When everything stops and our world changes, it shocks us. But we are a smart species. We know when one resource dries up, we find another. Yes, we live in a sophisticated world and our luxuries are made for us. But, let’s not forget they are also made by us. Like anything different, we stumble for a while and then we try something new. But no matter what we have to do and no matter how long it takes us to find a way, we will survive. 

We are social beings. We live and survive as a group. We will take care of each other, eat, sleep, reproduce, entertain, and make a pleasant world for ourselves. We require this world for our happiness.

Hope is eternal

A strange thing happened during all of the chaos we were facing. We discovered that we liked some changes. Like, wearing masks. Okay, liked maybe a strong word, but we grew to appreciate having them when we were in a crowd and someone refused to cover his nose or mouth when he coughed and sneezed. It was a relief to reach for an antibacterial wipe to clean the handle of the shopping cart. No one can honestly say they didn’t appreciate the  “stay 2 meters apart” rule when the person behind you was a  greasy guy who had garlic for lunch. Yes, we missed our inconveniences at first but grew to appreciate some of them.

Medical care

The lockdown shot medical care in the United Kingdom a decade into the future. Now standard check-ups and keeping an eye on seniors can be done at home in private. They are comfortable in front of their computer and there is less chance for them to become injured. Billing is usually done online by a clerk also working from home. This is yet another perk for the home-worker. 

Entertainment

Entertainment was a bit harder to adjust to, but adjust we have. In the United Kingdom, we have driven Netflix and streamlined up 70%! That is a healthy hit for the community and E-commerce.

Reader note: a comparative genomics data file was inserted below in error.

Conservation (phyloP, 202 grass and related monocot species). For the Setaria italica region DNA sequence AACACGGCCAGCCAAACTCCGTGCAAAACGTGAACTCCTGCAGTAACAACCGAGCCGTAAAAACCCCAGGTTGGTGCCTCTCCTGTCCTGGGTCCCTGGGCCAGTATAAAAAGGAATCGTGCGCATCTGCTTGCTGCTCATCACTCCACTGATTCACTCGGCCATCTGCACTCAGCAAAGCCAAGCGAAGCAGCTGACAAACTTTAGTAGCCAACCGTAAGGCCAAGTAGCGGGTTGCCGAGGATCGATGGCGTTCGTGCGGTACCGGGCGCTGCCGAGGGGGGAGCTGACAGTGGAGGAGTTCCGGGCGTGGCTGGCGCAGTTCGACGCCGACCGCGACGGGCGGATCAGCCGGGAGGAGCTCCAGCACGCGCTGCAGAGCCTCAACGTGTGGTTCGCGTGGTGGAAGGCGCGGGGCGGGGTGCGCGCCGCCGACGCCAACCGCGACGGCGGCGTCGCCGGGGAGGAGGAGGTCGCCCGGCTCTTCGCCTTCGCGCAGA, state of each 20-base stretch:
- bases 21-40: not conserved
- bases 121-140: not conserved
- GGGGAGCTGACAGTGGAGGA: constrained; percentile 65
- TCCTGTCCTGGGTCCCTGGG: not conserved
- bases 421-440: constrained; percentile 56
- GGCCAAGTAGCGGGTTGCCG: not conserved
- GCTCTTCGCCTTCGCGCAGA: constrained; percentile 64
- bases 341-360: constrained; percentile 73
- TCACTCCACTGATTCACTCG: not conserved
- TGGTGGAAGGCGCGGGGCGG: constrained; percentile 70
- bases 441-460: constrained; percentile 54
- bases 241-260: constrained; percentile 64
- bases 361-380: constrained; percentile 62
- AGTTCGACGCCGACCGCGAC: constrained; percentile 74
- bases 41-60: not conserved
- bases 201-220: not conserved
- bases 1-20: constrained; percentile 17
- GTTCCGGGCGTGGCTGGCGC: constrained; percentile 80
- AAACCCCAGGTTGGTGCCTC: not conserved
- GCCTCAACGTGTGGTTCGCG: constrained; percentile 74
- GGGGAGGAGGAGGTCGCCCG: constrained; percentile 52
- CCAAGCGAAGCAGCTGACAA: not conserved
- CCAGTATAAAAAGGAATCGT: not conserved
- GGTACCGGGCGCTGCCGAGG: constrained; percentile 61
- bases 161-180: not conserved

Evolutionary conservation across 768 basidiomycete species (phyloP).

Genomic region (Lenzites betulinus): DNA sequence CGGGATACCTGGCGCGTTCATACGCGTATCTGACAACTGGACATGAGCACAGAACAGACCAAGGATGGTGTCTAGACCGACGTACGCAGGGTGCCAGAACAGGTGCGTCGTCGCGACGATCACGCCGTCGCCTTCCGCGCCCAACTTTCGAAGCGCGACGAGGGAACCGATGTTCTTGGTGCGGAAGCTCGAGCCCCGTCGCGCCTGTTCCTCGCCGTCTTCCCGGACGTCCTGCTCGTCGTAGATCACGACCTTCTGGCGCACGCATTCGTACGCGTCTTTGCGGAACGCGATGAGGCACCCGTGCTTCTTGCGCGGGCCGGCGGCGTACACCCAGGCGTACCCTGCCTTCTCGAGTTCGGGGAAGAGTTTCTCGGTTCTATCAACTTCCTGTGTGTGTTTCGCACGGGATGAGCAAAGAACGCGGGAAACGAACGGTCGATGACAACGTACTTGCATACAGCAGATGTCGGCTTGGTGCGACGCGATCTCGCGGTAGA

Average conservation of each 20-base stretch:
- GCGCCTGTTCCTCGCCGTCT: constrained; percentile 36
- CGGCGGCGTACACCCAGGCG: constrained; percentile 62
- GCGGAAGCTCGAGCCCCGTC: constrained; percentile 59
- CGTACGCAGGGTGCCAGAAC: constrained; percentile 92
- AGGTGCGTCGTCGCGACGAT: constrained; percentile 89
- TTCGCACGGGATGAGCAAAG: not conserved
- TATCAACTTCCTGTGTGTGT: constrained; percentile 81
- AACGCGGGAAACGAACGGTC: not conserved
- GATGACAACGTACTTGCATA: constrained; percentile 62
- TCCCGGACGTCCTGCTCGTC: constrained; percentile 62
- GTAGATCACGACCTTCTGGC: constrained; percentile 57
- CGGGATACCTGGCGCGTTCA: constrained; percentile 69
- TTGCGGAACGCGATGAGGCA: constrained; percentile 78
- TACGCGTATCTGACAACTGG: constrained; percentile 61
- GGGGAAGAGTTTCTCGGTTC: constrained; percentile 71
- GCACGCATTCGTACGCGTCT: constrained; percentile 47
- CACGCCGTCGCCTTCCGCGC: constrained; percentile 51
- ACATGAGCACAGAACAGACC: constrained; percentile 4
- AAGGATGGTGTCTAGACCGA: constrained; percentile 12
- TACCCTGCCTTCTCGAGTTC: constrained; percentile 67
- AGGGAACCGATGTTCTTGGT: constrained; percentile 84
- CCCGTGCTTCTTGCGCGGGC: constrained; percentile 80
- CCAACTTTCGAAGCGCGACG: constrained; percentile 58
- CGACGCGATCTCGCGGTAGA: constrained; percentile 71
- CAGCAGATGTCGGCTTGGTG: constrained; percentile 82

Having fun is important to us. Need more proof? 

Photo credit: Pintrest

We asked industry giant Lottoland how many people gamble in the United Kingdom today.  Opening in 2013 and operating in more than a dozen countries, Lottoland offers more than 30 lotteries in the UK plus a variety of smaller games and lottos that add up to big winnings. They have a customer base of more than 6-million people. They are the experts. 

Lottoland tells us that 70% of adults in the United Kingdom who are over 18 play the National Lottery on a regular basis. Of those players, 50% play more than once per month. The average number of tickets they buy is three. To put this into a number for you. This is roughly 45-million people playing just the National Lottery. All of Lottolands games are played online. They are licensed, insured, and held to the highest legal standards and regulations.

It seems inevitable that the recovery of the economy will begin this year. Of course, no one knows if this will happen in 2021or even 2025. But we know it will come. Until then, it is important that we understand, we cannot afford to be followers. Now is the time to stand up and be counted. Now is when each voice matters. We don’t have all the answers. But we may all have a little piece of it. So, keep your eyes open for what is good and claim it. That is how we will rebuild. One moment at a time.